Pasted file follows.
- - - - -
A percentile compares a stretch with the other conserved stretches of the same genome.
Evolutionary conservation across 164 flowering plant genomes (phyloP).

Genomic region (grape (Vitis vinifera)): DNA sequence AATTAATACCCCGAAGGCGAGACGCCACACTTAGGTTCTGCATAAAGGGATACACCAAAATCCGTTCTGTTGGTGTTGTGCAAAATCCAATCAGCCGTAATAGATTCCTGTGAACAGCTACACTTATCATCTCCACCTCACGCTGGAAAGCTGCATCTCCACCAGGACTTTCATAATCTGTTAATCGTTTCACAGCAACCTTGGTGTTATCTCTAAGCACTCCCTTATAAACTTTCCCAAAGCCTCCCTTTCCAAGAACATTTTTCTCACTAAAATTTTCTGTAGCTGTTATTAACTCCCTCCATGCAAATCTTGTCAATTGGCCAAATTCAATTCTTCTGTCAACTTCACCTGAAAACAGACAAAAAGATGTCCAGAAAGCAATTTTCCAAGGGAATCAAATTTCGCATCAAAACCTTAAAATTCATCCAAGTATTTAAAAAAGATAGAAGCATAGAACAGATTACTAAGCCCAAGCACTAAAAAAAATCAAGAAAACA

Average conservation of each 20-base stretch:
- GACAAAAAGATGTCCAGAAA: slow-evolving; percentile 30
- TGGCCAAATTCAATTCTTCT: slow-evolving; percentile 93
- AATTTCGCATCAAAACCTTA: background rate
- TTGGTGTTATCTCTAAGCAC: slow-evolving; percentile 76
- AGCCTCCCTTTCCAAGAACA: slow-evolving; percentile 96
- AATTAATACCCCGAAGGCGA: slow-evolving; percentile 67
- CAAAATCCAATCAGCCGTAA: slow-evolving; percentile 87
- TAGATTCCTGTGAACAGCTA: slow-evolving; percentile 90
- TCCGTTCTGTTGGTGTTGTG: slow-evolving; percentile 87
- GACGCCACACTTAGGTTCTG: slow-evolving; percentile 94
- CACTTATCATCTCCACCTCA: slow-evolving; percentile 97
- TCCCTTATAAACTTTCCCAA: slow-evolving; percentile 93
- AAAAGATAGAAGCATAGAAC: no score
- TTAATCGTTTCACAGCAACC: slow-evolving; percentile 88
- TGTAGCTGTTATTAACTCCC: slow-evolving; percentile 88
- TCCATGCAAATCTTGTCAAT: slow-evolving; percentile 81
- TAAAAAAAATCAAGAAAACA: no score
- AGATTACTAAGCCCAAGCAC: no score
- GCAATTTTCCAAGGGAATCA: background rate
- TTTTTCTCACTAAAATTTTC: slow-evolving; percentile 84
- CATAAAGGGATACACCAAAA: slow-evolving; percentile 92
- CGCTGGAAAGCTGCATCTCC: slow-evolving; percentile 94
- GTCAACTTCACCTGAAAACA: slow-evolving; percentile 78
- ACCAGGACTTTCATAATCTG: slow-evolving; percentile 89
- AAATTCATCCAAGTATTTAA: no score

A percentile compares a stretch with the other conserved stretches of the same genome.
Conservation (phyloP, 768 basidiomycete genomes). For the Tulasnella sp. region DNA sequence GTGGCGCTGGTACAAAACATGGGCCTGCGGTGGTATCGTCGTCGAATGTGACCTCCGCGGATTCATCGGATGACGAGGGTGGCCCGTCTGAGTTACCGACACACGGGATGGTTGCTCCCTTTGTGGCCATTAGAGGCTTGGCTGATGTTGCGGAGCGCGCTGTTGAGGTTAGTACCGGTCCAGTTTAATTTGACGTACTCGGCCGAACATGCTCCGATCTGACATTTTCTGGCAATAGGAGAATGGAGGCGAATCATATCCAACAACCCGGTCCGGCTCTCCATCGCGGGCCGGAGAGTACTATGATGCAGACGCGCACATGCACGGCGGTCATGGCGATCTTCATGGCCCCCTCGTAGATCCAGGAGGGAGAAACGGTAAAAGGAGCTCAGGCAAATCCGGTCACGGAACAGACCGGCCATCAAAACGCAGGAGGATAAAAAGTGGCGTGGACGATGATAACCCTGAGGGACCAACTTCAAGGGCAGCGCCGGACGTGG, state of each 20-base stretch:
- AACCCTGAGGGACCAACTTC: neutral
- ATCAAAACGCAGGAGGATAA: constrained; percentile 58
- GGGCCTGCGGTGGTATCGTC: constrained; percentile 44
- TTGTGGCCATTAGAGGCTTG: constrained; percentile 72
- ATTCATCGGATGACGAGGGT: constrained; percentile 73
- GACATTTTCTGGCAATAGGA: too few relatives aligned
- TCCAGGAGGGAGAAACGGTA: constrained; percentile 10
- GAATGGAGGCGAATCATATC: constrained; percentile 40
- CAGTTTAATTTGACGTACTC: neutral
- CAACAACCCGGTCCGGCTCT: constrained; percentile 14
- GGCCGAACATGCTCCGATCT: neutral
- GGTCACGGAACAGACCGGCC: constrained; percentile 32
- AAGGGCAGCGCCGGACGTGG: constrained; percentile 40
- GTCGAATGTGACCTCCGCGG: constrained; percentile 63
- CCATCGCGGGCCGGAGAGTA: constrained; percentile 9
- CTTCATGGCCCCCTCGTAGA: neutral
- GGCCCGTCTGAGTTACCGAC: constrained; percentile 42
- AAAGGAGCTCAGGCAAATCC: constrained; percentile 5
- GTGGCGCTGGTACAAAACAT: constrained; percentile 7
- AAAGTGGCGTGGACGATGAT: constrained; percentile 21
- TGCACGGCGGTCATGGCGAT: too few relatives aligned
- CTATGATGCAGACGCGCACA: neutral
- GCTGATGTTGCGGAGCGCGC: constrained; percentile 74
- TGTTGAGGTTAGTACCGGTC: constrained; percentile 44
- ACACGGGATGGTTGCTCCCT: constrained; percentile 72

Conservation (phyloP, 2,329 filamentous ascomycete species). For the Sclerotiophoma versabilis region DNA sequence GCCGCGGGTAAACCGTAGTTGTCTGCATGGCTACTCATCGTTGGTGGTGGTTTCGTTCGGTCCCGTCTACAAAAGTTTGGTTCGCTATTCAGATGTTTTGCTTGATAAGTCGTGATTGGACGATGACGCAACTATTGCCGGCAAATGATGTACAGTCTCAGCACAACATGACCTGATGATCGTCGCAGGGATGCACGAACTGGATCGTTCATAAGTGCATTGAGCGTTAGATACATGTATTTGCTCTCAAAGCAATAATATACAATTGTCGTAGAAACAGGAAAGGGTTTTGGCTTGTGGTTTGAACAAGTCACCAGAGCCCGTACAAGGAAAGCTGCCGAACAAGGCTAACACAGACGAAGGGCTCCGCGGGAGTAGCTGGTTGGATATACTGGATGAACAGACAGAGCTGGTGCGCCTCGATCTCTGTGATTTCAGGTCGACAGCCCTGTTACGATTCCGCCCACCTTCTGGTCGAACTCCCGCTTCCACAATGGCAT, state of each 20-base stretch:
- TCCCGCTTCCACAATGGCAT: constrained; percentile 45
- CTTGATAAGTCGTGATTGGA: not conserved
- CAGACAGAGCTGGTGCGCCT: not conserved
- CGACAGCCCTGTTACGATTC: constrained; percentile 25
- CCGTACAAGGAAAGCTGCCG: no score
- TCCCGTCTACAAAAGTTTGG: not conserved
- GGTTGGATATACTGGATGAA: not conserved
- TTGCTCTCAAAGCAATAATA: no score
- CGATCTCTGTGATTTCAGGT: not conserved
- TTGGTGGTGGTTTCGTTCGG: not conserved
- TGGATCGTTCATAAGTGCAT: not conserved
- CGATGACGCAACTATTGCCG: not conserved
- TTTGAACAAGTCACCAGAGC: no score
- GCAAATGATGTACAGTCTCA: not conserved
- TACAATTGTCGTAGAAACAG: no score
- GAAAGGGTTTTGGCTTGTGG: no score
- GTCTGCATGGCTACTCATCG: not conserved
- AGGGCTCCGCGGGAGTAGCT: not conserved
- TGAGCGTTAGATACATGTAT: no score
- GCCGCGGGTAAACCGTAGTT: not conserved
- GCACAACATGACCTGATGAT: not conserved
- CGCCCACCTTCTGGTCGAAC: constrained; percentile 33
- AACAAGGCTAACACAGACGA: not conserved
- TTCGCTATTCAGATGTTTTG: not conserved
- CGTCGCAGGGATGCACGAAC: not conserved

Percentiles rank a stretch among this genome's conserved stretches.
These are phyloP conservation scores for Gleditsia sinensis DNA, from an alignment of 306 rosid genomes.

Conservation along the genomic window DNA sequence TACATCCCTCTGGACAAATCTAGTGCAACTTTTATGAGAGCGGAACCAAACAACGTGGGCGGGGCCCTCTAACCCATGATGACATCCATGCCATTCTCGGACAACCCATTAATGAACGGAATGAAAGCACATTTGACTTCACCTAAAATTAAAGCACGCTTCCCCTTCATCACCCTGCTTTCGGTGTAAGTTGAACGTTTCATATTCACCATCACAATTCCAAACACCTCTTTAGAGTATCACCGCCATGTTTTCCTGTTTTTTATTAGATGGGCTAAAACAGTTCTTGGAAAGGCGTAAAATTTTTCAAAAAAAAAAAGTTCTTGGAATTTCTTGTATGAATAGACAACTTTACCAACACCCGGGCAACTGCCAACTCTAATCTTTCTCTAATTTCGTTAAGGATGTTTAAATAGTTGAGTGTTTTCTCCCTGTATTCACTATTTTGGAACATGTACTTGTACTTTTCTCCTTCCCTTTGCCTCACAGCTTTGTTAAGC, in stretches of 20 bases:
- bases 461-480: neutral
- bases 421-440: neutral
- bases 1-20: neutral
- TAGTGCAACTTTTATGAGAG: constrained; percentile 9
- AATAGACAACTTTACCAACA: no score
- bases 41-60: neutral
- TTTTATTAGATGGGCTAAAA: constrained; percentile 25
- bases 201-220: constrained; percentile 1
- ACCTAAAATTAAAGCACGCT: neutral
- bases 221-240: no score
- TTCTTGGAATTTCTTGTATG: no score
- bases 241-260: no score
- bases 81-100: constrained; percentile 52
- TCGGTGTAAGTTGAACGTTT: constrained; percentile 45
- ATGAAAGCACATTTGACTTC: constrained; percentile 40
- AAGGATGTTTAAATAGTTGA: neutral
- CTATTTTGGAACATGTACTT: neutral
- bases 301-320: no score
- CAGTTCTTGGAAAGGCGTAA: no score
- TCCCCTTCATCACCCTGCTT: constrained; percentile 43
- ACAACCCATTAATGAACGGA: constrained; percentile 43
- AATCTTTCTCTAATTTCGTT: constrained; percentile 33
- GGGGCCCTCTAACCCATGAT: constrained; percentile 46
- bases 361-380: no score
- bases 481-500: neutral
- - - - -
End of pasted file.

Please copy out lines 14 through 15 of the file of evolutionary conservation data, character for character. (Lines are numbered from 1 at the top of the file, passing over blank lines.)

- GACGCCACACTTAGGTTCTG: slow-evolving; percentile 94
- CACTTATCATCTCCACCTCA: slow-evolving; percentile 97